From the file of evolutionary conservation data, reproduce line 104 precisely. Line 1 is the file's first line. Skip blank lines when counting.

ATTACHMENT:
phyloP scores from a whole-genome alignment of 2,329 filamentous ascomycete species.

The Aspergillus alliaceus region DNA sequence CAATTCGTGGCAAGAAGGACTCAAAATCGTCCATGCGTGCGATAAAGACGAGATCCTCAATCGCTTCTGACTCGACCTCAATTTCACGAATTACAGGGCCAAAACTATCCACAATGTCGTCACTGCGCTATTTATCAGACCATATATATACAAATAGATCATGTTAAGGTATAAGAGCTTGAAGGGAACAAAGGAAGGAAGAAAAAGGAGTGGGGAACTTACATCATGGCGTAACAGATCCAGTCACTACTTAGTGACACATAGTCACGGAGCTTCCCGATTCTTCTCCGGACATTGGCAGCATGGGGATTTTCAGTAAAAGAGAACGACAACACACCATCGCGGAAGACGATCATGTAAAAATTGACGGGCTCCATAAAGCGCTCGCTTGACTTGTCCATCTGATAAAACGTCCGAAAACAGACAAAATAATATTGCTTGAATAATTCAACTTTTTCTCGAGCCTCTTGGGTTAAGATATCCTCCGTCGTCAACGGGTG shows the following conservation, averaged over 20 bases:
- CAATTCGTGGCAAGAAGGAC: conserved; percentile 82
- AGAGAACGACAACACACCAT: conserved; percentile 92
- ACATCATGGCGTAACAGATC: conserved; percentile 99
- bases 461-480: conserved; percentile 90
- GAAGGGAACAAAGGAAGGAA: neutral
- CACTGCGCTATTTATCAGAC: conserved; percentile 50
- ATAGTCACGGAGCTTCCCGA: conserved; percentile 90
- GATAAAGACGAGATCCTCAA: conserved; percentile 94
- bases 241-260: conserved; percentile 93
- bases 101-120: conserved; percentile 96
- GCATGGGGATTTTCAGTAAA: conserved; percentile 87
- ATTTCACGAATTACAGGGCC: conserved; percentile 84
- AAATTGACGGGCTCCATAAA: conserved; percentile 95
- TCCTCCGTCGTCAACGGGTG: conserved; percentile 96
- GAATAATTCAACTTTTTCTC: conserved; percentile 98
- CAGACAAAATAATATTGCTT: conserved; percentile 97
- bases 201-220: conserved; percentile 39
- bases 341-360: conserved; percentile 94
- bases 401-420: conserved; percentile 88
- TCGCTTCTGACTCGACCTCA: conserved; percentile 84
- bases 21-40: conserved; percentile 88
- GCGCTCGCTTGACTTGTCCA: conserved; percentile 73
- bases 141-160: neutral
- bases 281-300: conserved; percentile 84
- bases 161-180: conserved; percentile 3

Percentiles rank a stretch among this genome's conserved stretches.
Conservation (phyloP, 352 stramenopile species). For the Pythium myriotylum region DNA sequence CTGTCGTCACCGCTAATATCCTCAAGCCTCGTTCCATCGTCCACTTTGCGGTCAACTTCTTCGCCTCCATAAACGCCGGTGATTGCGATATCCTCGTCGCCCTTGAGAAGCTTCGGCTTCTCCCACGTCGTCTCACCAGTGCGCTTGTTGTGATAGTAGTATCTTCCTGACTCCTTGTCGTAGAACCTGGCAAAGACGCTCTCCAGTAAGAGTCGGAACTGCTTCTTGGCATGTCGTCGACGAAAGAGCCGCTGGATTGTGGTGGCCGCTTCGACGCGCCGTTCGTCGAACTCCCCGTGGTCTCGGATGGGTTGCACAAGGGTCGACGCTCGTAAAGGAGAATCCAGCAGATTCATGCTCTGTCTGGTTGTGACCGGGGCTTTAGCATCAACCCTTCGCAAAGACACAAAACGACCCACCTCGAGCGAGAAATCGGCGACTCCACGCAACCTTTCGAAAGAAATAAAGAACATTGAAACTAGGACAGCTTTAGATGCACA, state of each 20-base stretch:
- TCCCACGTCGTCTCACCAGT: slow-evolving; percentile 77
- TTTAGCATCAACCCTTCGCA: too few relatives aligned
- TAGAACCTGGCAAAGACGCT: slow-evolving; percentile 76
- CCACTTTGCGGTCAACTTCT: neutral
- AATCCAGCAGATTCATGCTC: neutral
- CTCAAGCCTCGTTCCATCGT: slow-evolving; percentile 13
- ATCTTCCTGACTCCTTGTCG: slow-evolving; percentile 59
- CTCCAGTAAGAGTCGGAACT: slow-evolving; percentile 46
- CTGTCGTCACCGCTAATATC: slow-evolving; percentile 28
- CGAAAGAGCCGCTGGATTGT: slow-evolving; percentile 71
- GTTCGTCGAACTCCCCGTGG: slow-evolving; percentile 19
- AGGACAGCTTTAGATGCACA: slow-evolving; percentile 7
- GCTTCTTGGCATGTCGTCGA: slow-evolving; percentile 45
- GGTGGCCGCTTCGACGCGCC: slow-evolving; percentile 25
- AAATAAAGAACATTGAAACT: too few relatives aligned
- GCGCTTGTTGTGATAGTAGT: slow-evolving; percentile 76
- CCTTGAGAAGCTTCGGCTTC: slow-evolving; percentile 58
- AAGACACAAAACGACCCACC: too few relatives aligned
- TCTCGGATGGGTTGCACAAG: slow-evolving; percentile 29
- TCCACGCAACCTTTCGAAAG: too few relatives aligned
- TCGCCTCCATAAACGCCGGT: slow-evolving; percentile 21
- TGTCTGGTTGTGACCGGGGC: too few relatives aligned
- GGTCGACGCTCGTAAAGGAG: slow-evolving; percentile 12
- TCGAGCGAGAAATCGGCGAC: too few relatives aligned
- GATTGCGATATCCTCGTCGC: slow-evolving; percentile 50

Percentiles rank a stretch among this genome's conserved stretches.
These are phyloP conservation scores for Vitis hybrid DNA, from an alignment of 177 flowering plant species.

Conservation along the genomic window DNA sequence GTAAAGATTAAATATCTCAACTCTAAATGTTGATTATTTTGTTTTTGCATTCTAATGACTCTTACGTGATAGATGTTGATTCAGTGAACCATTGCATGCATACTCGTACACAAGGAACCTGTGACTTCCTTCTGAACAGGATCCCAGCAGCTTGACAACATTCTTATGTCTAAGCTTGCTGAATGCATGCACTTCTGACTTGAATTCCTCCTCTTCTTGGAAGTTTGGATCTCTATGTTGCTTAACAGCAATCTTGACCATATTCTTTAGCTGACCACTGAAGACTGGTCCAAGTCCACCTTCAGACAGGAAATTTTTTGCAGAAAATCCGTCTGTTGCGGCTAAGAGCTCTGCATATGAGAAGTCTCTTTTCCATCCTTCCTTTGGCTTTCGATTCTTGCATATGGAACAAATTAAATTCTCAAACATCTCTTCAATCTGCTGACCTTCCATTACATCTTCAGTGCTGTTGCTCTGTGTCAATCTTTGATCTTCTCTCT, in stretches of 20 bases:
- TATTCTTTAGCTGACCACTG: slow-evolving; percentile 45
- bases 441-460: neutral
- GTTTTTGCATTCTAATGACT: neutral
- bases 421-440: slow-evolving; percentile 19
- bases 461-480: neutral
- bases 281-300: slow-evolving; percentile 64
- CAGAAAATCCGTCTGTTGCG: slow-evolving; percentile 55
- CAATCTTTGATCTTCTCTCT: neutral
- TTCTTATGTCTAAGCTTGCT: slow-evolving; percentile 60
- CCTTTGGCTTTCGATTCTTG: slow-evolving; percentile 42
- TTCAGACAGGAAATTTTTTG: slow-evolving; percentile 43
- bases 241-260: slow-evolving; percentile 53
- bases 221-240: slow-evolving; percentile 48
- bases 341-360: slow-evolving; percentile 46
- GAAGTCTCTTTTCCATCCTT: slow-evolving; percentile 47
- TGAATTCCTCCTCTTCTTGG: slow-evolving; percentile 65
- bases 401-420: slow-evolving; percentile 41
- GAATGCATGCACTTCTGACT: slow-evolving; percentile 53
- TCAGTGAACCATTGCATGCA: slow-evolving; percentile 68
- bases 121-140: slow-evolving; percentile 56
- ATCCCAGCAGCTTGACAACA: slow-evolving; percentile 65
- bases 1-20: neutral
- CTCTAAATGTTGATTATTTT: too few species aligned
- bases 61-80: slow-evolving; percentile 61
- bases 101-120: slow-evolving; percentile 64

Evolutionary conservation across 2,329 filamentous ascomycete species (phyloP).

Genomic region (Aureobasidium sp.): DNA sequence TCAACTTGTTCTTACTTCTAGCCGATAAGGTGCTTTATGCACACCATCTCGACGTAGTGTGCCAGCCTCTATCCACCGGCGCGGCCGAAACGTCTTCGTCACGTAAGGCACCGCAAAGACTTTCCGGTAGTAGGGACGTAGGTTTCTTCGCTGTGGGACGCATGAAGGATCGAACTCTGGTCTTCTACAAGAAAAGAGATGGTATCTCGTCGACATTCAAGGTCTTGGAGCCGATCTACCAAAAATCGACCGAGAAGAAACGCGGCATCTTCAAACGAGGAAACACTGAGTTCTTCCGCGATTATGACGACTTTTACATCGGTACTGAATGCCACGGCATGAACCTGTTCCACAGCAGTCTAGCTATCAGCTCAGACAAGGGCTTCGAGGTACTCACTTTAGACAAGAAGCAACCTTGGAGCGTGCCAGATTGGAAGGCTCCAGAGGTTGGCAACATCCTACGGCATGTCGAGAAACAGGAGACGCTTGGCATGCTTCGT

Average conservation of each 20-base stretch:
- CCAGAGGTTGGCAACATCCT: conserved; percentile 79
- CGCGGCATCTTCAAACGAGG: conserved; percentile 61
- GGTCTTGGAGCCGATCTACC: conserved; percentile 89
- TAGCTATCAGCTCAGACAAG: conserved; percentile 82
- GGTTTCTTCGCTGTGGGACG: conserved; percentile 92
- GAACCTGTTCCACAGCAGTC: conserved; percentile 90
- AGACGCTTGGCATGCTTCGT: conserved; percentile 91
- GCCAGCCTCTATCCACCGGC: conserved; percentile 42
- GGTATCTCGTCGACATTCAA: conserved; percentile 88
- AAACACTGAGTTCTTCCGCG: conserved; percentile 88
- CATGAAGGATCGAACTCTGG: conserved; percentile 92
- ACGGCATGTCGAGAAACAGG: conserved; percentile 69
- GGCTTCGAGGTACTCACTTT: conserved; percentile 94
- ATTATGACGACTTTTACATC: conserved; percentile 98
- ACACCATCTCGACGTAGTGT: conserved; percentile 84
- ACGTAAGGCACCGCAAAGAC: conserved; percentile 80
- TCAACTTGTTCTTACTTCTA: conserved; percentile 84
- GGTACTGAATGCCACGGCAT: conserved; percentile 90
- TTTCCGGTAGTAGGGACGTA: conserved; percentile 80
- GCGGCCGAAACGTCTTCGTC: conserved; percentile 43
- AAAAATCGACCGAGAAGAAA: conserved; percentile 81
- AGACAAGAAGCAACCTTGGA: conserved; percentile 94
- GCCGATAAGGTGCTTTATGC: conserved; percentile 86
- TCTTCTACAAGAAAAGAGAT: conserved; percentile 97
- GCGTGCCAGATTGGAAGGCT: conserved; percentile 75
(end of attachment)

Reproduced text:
- TTTCCGGTAGTAGGGACGTA: conserved; percentile 80